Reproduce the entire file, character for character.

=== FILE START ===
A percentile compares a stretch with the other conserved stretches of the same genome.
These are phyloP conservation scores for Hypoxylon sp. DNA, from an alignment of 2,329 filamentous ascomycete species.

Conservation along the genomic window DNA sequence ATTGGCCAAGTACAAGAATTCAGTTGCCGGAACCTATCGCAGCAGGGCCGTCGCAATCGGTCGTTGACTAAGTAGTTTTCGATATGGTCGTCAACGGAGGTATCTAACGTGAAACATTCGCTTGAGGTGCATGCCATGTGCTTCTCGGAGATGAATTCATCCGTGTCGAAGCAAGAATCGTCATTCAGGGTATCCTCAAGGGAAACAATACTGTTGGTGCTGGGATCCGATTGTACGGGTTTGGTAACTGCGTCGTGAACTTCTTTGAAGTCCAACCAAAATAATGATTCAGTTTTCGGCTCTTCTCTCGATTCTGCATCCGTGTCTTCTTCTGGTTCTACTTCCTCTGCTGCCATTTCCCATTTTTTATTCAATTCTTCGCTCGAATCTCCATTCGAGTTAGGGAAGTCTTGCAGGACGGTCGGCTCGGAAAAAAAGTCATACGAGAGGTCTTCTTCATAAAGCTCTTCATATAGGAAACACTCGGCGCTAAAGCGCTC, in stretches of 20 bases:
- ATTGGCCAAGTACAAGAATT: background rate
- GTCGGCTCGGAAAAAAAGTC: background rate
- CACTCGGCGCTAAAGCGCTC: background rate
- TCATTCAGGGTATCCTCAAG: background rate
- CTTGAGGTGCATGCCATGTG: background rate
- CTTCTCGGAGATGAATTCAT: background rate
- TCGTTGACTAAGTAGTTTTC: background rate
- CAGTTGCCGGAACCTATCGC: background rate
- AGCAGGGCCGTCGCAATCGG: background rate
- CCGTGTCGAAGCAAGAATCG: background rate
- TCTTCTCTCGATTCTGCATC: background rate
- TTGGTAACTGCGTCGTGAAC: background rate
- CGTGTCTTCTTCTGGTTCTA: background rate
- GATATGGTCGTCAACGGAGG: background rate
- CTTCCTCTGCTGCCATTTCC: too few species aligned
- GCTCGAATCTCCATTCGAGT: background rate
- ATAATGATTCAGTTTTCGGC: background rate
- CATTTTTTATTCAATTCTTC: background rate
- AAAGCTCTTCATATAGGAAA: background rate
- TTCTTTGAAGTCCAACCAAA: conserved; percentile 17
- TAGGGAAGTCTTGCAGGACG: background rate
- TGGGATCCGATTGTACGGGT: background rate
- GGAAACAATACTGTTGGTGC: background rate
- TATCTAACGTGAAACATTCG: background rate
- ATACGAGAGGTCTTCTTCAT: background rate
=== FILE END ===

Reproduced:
A percentile compares a stretch with the other conserved stretches of the same genome.
These are phyloP conservation scores for Hypoxylon sp. DNA, from an alignment of 2,329 filamentous ascomycete species.

Conservation along the genomic window DNA sequence ATTGGCCAAGTACAAGAATTCAGTTGCCGGAACCTATCGCAGCAGGGCCGTCGCAATCGGTCGTTGACTAAGTAGTTTTCGATATGGTCGTCAACGGAGGTATCTAACGTGAAACATTCGCTTGAGGTGCATGCCATGTGCTTCTCGGAGATGAATTCATCCGTGTCGAAGCAAGAATCGTCATTCAGGGTATCCTCAAGGGAAACAATACTGTTGGTGCTGGGATCCGATTGTACGGGTTTGGTAACTGCGTCGTGAACTTCTTTGAAGTCCAACCAAAATAATGATTCAGTTTTCGGCTCTTCTCTCGATTCTGCATCCGTGTCTTCTTCTGGTTCTACTTCCTCTGCTGCCATTTCCCATTTTTTATTCAATTCTTCGCTCGAATCTCCATTCGAGTTAGGGAAGTCTTGCAGGACGGTCGGCTCGGAAAAAAAGTCATACGAGAGGTCTTCTTCATAAAGCTCTTCATATAGGAAACACTCGGCGCTAAAGCGCTC, in stretches of 20 bases:
- ATTGGCCAAGTACAAGAATT: background rate
- GTCGGCTCGGAAAAAAAGTC: background rate
- CACTCGGCGCTAAAGCGCTC: background rate
- TCATTCAGGGTATCCTCAAG: background rate
- CTTGAGGTGCATGCCATGTG: background rate
- CTTCTCGGAGATGAATTCAT: background rate
- TCGTTGACTAAGTAGTTTTC: background rate
- CAGTTGCCGGAACCTATCGC: background rate
- AGCAGGGCCGTCGCAATCGG: background rate
- CCGTGTCGAAGCAAGAATCG: background rate
- TCTTCTCTCGATTCTGCATC: background rate
- TTGGTAACTGCGTCGTGAAC: background rate
- CGTGTCTTCTTCTGGTTCTA: background rate
- GATATGGTCGTCAACGGAGG: background rate
- CTTCCTCTGCTGCCATTTCC: too few species aligned
- GCTCGAATCTCCATTCGAGT: background rate
- ATAATGATTCAGTTTTCGGC: background rate
- CATTTTTTATTCAATTCTTC: background rate
- AAAGCTCTTCATATAGGAAA: background rate
- TTCTTTGAAGTCCAACCAAA: conserved; percentile 17
- TAGGGAAGTCTTGCAGGACG: background rate
- TGGGATCCGATTGTACGGGT: background rate
- GGAAACAATACTGTTGGTGC: background rate
- TATCTAACGTGAAACATTCG: background rate
- ATACGAGAGGTCTTCTTCAT: background rate